NCD: You came onto the scene in 2004. Prior to that, you were in a group that we call the Muzik Mafia [John Rich, Big Kenny, Cowboy Troy]. Do you still talk to those guys?
Gretchen: “It’s funny. Things have really slowed down, though, in our friend world. I was the first of our group to go, have babies— like grow up. It took them a lot longer to do that but now they’re where I was several years ago with the kids. It’s interesting because, anybody who knows John and Kenny, I guess you can see in this role a lot better. When he’ll text me sometimes with a question or an idea and he’s like, ‘I just dropped the boys off at school.’ It’s like, ‘You just did what?’ I can’t even imagine that. We still hang out, we still see each other occasionally. Not as much as I think we’d like to, but it’s busy. We’re all still working on our careers. We have families. It’s harder to get together now.”
NCD: Any chance of a reunion?
Gretchen: “Sometimes there’s a little talk about it here and there. Little fluttering conversations that I hear about the possibility of putting together another mafia tour, like we did that one time. I don’t know if that’s real, if they’re just saying it. I’d be up for it. I’d be up at least to talking about it. The last one was pretty crazy. I mean, I think there were like 40 people on stage at once, all the time—couches, chandeliers, painters, dwarfs. It was a circus.”
NCD: How have you changed since your career began? What’s the difference between “Redneck Woman” Gretchen and “Rowdy” Gretchen?
Gretchen: “I think there’s a lot of me that hasn’t changed at all. Just like I was saying, spending that time home with my daughter, during the ages of 14 to 16 was really important because I knew that was going to mold the person she’s probably going to be for the rest of her life. The person that I was when I was 14, I still am. I’m still very much that redneck girl. I’m still that person that cuts my own grass, and weed eats, and rakes the leaves, and does all of that sort of thing. I think, after 40 years old, we all just grow up a lot. We’re able to breathe deeper and realize that life is precious. Really start paying attention to things that really matter in life. Somehow, before you hit 40, I feel like everybody’s out there trying to get, get, get as much as they can. Buy, own, and take. Then after 40, you start going, ‘I could live in a tiny house.’ Somehow or another, after 40, you just want to get smaller and smaller. You want to really just focus on the things that matter.”
NCD: At 34, you went back and got your GED. Why did you want to do that?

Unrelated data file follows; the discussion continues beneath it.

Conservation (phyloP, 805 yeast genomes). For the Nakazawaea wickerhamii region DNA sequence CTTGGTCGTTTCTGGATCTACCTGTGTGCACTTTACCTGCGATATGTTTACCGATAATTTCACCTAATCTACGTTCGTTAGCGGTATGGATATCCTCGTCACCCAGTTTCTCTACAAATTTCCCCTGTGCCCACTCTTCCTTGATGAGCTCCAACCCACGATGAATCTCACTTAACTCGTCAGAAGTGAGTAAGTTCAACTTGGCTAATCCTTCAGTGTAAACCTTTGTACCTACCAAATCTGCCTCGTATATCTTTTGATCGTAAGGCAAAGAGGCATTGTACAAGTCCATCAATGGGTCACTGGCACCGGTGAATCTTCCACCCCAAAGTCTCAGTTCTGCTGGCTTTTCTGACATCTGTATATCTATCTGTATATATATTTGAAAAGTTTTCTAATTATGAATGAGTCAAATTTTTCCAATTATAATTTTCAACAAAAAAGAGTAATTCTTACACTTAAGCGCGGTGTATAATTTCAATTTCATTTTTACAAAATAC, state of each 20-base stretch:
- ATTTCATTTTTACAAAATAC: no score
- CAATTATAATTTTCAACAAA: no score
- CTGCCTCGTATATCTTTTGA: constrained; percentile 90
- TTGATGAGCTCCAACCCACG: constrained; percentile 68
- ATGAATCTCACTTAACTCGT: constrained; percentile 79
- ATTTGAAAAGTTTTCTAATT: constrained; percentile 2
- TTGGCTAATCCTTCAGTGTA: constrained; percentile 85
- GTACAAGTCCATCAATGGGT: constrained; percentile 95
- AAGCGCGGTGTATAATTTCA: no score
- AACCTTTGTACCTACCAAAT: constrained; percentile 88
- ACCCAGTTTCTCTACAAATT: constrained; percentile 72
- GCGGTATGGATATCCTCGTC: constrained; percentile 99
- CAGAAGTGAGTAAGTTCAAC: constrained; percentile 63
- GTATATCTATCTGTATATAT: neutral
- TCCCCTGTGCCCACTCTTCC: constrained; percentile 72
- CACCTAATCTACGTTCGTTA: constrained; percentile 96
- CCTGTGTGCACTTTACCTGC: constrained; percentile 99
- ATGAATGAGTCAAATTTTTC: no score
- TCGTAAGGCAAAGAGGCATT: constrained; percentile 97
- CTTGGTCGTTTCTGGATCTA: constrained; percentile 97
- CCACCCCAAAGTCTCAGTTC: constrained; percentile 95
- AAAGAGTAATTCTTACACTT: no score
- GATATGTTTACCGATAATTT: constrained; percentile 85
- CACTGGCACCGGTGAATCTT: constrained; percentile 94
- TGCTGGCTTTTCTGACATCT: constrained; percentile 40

Gretchen: “Well, having a kid who was going through school and who was coming home, occasionally, saying, ‘I hate school. This is too hard. I don’t want to.’ It hit me one time. I was just thinking, ‘What if, when this kid turns 16 years old, she looks at me and just says, ‘I’m just quitting. You did. Look, you got somewhere in life. Look at how it turned out for you. You quit.” I didn’t want her to think that that is the norm. Me getting signed and this career that happened—There are a lot of talented people in Nashville that are trying every day to get record deals and it just doesn’t happen. I mean, not to say that I didn’t work really hard for it, but it was also just really good luck and good timing. Just being around the right people. I didn’t want her to think that an education was unimportant. After she goes away to college, if she doesn’t spend all of the money that I have put away for her, I might actually try to do college myself, at some point.”
NCD: That would be great.
Gretchen: “I have no idea what I would go for. That’s just wide open. Isn’t that cool. I always thought, ‘I have to have my life completely planned out and know exactly where I’m going to be until the end of time.’ Now, I’m just in that place where it’s like, I have no idea where I’m going to be in five years. I don’t know where I’m going to be, what I’m going to be doing, where I’m going to be living. It’s kind of refreshing not to be worried about that.”
NCD: How about where you’re going to be in one year. What can we expect from you in 2017?
Gretchen: “I’m going to go back out on tour. Right now, I’m scared to death of 2017 because 2016 and 2015 were so relaxing.I have to—right off the bat in the beginning of the year—I have to start putting together what my tour’s going to look like. The people, the production. I have to try to write a set list. Try to decide how many songs actually have to go into a 90 minute set. With country songs, it’s a whole lot of them because they’re only three minutes long. I feel like I’m going to be really busy even long before the touring starts.”
NCD: Well, we look forward to seeing you out there and welcome back.
Gretchen: “Thank you. It’s good to be back.”
Photo by Michael Loccisano/Getty Images